A Stanford-led study finds that remnants of an ancient viral infection may be the reason humans and other primates evolved to have larger hearts and bodies.
Eldrin Lewis, Stanford's chief of cardiovascular medicine, opens up about racism and his hopes for future generations of Black physicians and patients.
The COVID-19 pandemic kept a young patient's family from being by her side following her heart transplant. But they found a way to show their love.
Hospitals are seeing a 40% drop in emergency visits, in part because patients with serious conditions other than COVID-19 are reluctant to seek care.
College student Bea White writes about her pacemaker-implant surgery, and how her life has changed since having the procedure.
At 19, Bea White learned she needed a pacemaker to speed up her heart, which beat too slowly because of a condition called heart block.
Researchers are using artificial intelligence to detect abnormalities in the heart through an algorithm that assesses the rate that a heart pumps blood.
A Stanford physician and leader at the American Heart Association explains why the organization's goals for 2030 include more than heart health.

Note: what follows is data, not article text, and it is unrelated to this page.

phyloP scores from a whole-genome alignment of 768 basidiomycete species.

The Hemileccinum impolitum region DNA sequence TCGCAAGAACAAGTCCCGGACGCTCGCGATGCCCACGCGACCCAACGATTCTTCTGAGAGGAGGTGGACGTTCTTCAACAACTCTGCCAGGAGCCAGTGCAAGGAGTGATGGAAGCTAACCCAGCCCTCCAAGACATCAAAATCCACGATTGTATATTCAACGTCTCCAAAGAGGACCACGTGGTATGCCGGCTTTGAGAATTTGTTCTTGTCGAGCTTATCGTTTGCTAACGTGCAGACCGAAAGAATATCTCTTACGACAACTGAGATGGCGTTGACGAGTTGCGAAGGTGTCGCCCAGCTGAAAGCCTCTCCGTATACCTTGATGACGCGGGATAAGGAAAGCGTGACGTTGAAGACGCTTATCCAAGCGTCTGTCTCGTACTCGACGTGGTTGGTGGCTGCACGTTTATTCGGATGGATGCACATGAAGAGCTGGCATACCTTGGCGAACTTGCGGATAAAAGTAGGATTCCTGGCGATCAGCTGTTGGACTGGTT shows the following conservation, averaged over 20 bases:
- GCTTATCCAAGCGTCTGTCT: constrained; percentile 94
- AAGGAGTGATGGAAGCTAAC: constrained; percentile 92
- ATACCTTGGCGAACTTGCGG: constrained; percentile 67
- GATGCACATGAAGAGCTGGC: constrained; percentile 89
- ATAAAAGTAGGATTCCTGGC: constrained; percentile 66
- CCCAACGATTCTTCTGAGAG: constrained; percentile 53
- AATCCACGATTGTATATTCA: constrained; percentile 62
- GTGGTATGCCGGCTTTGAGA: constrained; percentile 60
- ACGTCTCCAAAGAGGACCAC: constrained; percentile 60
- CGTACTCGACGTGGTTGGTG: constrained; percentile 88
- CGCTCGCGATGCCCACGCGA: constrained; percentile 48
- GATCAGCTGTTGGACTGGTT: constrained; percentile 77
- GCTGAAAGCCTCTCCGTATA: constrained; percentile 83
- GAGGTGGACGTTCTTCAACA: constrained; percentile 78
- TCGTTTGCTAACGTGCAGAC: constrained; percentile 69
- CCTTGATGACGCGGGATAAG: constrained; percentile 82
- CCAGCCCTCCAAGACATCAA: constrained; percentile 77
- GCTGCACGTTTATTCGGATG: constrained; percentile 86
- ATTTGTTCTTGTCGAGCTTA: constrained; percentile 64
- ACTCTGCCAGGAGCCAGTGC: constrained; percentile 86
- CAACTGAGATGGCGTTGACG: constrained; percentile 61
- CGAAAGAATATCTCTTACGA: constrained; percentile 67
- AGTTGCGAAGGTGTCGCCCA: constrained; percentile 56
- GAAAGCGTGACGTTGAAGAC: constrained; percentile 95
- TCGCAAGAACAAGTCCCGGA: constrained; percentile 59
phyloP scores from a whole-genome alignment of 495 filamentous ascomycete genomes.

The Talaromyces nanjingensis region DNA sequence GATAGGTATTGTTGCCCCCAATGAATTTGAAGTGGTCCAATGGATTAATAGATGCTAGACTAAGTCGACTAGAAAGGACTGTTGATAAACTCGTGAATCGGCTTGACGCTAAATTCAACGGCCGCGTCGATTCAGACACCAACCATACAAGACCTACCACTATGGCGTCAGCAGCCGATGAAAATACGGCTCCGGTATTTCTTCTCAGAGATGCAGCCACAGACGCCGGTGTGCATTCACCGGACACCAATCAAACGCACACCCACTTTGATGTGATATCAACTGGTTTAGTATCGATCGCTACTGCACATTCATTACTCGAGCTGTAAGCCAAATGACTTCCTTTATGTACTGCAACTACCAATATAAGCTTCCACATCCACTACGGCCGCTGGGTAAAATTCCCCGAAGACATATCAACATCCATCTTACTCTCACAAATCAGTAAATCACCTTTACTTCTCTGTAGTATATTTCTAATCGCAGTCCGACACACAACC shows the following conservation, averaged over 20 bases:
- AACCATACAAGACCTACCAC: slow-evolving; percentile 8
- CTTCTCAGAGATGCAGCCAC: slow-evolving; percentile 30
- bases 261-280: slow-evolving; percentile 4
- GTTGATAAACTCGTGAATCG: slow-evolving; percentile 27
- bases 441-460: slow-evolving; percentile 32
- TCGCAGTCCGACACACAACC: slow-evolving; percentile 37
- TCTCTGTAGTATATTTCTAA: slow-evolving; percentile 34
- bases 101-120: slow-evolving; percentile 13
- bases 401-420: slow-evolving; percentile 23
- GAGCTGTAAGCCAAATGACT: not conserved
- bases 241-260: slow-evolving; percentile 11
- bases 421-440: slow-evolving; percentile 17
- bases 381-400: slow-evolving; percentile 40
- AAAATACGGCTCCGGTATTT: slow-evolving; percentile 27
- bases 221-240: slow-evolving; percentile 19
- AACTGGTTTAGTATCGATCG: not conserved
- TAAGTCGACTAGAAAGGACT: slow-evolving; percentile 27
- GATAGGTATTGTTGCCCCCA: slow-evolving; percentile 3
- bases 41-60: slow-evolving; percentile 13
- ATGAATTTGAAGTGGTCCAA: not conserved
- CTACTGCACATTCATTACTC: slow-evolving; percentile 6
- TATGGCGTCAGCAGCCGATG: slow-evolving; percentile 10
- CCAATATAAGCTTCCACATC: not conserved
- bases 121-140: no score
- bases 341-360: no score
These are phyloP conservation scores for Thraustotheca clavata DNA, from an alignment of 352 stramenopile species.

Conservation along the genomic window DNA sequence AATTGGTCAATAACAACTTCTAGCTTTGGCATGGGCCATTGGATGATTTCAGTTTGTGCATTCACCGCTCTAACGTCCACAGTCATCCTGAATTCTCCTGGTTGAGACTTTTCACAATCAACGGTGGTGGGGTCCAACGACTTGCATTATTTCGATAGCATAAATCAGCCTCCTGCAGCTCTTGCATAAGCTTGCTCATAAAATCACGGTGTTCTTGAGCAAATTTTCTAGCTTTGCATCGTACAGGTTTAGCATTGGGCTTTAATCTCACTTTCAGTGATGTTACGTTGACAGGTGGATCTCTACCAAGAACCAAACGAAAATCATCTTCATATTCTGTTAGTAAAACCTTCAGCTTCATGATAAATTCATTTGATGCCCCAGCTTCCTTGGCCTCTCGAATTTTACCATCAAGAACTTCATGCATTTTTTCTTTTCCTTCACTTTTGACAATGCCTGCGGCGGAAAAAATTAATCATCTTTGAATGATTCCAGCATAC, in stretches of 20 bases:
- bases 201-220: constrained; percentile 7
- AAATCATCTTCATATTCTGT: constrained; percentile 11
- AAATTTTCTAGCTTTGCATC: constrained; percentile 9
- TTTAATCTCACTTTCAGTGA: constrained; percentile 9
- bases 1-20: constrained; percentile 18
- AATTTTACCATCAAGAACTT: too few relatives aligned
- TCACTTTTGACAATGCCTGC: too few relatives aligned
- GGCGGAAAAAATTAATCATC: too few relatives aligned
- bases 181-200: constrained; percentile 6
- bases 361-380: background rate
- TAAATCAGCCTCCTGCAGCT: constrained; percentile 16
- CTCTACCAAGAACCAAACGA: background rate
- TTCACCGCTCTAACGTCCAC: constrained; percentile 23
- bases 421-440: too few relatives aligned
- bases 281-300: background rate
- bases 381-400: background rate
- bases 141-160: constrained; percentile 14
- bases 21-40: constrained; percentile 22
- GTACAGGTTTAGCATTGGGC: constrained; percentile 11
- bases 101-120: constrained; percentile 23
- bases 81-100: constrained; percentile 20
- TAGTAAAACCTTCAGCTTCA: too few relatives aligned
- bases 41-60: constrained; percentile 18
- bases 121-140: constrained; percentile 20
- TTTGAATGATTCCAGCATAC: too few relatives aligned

The care Bethel Tan received at Stanford Hospital after surgery to treat moyamoya disease inspired her to pursue a career in nursing.
Stanford research shows that having high blood pressure at peak exercise intensity could indicate good fitness, rather than revealing heart disease risk.
In the final installment of the Demystifying Heart Failure series, physician Randall Stafford and graduate student Min Joo Kim explain how heart failure can be treated and managed.
In this seventh post in the Demystifying Heart Failure series, physician Randall Stafford and graduate student Min Joo Kim outline key medications.
This post, the sixth in the series, examines the benefits of activity for heart failure patients and provides some suggestions for exercising safely.
This installment in the Demystifying Heart Failure series provides dietary guidance for those with heart failure as well as for those hoping to prevent it.
In the fourth post in the Demystifying Heart Failure series, physician Randall Stafford and colleagues explain why the condition develops.
Scientists at Stanford use a gene therapy technique, called RNA silencing, to treat a heart condition called restrictive cardiomyopathy in mice.